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Morel v. Chevron Mining, Inc.

United States District Court, N.D. Alabama, Southern Division

June 17, 2015

KEITH A. MOREL, Plaintiff,
v.
CHEVRON MINING, INC., Defendant.

SUPPLEMENTAL MEMORANDUM OPINION

MADELINE HUGHES HAIKALA, District Judge.

This case is before the Court on defendant Chevron Mining, Inc.'s motion for summary judgment. (Doc. 20). On March 31, 2015, the Court entered summary judgment in favor of CMI on all of plaintiff Keith Morel's claims except for interference and retaliation under the Family and Medical Leave Act of 1993. (Doc. 38). By separate order, the Court requested additional briefing on Mr. Morel's FMLA claims. (Doc. 39). After careful consideration of the record and the supplemental briefing, the Court enters summary judgment in favor of CMI on Mr. Morel's FMLA claims.

I. STANDARD OF REVIEW

"The court shall grant summary judgment if the movant shows that there is no genuine dispute as to any material fact and the movant is entitled to judgment as a matter of law." Fed.R.Civ.P. 56(a). To demonstrate that there is a genuine dispute as to a material fact that precludes summary judgment, a party opposing a motion for summary judgment must cite "to particular parts of materials in the record, including depositions, documents, electronically stored information, affidavits or declarations, stipulations (including those made for purposes of the motion only), admissions, interrogatory answers, or other materials." Fed.R.Civ.P. 56(c)(1)(A). When considering a summary judgment motion, the Court must view the evidence in the record in the light most favorable to the non-moving party. Hill v. Wal-Mart Stores, Inc., 510 Fed.Appx. 810, 813 (11th Cir. 2013). "The court need consider only the cited materials, but it may consider other materials in the record." Fed.R.Civ.P. 56(c)(3). For purposes of this supplemental opinion, the Court adopts the facts set out in the Court's initial memorandum opinion. (Doc. 38, pp. 2-12).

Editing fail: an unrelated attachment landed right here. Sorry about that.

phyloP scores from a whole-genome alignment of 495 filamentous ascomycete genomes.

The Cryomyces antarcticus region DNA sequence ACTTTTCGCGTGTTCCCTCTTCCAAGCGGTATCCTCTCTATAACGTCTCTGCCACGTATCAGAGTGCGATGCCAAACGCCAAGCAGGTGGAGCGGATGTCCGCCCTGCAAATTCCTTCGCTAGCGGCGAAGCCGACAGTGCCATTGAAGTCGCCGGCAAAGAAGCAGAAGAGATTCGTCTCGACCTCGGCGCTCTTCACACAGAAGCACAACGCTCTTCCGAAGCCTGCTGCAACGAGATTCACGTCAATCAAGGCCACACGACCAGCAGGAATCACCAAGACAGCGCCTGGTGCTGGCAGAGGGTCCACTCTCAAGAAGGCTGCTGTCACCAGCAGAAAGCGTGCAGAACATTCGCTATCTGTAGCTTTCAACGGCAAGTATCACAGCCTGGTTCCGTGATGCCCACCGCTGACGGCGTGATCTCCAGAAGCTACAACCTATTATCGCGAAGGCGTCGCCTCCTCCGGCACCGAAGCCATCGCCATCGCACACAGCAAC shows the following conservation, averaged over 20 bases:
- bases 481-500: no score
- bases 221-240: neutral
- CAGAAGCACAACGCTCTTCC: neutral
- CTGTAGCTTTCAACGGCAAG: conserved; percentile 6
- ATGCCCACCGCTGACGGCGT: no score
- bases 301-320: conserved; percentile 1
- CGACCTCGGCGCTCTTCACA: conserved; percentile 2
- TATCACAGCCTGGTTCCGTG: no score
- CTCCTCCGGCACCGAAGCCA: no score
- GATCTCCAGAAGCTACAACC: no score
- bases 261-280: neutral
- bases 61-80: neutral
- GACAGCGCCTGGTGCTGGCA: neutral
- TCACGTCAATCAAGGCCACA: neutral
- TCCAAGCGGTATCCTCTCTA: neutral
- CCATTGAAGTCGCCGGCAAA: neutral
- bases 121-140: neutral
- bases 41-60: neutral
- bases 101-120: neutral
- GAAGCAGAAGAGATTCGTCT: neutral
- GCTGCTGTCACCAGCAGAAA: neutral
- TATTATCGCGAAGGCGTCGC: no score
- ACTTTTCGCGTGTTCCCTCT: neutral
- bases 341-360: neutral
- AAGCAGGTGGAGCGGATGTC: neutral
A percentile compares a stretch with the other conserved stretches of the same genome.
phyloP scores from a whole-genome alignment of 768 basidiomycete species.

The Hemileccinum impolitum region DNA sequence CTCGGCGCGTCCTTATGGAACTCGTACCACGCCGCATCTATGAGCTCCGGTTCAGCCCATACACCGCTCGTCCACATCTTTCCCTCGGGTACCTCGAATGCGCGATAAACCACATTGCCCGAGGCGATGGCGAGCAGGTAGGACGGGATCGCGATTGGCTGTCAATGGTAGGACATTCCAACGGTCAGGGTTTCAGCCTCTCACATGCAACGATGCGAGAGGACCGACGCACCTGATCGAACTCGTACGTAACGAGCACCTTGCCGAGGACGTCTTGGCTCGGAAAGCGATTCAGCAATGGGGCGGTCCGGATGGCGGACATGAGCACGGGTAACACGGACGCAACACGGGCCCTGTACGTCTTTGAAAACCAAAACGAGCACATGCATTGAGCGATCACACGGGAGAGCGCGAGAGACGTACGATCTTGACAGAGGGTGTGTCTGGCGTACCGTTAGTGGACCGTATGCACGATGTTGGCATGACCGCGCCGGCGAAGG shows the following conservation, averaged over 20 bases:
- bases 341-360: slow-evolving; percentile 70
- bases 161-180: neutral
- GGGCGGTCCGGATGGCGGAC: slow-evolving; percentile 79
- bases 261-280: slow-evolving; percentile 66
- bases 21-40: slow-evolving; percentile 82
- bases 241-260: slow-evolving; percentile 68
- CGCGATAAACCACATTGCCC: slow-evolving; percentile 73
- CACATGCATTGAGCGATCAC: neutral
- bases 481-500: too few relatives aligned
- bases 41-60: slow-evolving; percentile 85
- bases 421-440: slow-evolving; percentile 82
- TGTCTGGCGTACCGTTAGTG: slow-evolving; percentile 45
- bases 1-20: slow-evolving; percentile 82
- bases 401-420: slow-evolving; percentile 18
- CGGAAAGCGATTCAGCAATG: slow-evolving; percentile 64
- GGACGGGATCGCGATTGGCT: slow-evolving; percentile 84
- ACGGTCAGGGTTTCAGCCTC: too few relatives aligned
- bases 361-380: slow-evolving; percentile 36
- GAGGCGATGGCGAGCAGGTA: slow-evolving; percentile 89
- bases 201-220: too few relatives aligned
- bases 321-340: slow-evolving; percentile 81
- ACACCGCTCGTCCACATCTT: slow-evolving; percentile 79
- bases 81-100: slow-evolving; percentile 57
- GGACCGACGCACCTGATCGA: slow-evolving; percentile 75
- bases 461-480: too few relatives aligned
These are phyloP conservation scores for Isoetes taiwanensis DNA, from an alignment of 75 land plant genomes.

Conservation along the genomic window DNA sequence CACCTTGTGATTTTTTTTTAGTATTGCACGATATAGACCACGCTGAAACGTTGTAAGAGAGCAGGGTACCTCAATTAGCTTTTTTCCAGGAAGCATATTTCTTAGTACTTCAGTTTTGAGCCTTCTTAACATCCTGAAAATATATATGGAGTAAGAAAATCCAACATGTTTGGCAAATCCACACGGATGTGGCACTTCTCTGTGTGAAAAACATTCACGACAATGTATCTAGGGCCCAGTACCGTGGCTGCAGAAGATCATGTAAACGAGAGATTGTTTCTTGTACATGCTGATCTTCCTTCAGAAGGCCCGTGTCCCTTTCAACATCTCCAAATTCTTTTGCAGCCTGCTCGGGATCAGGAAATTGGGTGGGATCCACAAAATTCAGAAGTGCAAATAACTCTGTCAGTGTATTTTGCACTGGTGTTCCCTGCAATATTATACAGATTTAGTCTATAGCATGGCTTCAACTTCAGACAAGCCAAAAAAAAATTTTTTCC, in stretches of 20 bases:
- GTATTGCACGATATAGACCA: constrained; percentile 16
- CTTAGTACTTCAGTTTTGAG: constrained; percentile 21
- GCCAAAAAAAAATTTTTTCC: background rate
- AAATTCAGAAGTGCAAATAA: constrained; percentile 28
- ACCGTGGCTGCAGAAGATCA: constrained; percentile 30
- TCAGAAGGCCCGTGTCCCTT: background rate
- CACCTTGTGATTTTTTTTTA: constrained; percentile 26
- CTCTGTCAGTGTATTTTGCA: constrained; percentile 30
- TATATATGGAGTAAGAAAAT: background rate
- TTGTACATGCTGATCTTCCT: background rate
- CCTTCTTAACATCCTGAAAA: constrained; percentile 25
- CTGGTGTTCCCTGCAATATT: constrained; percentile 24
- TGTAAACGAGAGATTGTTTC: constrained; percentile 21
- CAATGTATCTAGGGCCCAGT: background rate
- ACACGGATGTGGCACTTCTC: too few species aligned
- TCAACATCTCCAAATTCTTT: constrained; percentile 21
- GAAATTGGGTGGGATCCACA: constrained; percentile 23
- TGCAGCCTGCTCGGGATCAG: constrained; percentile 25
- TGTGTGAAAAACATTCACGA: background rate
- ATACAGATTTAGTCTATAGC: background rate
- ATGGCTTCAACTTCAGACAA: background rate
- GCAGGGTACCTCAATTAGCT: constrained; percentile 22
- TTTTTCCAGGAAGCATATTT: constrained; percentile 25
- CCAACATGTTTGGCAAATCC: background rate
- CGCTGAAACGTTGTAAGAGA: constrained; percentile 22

II. DISCUSSION

A. Mr. Morel's FMLA Interference Claim

Mr. Morel asserts that CMI denied him full benefits and rights under the FMLA. (Doc. 1, p. 6). To establish a claim for FMLA interference, Mr. Morel "must demonstrate that he was denied a benefit to which he was entitled under the FMLA." Martin v. Brevard Cnty. Pub. Sch., 543 F.3d 1261, 1266-67 (11th Cir. 2008). The FMLA provides that covered employers must provide to eligible employees 12 workweeks of leave during any 12-month period to allow employees to address serious health conditions. 29 U.S.C. § 2612(a)(1).[1] Following leave, eligible employees also have the right to have their employers restore them to the position that they held when they took FMLA leave. 29 U.S.C. § 2614(a)(1).

Mr. Morel's FMLA interference claim fails because he cannot demonstrate that CMI denied him FMLA leave. In his deposition, Mr. Morel testified that he did not request FMLA leave, and CMI never denied his requests for paid medical leave:

Q: Did you ever request FMLA leave at any time when you were at North River?
A: No.
Q: Did anybody ever tell you not to take it?
A: No.
Q: Was there any leave - let's just leave FMLA out. Was there any leave that you ever ...

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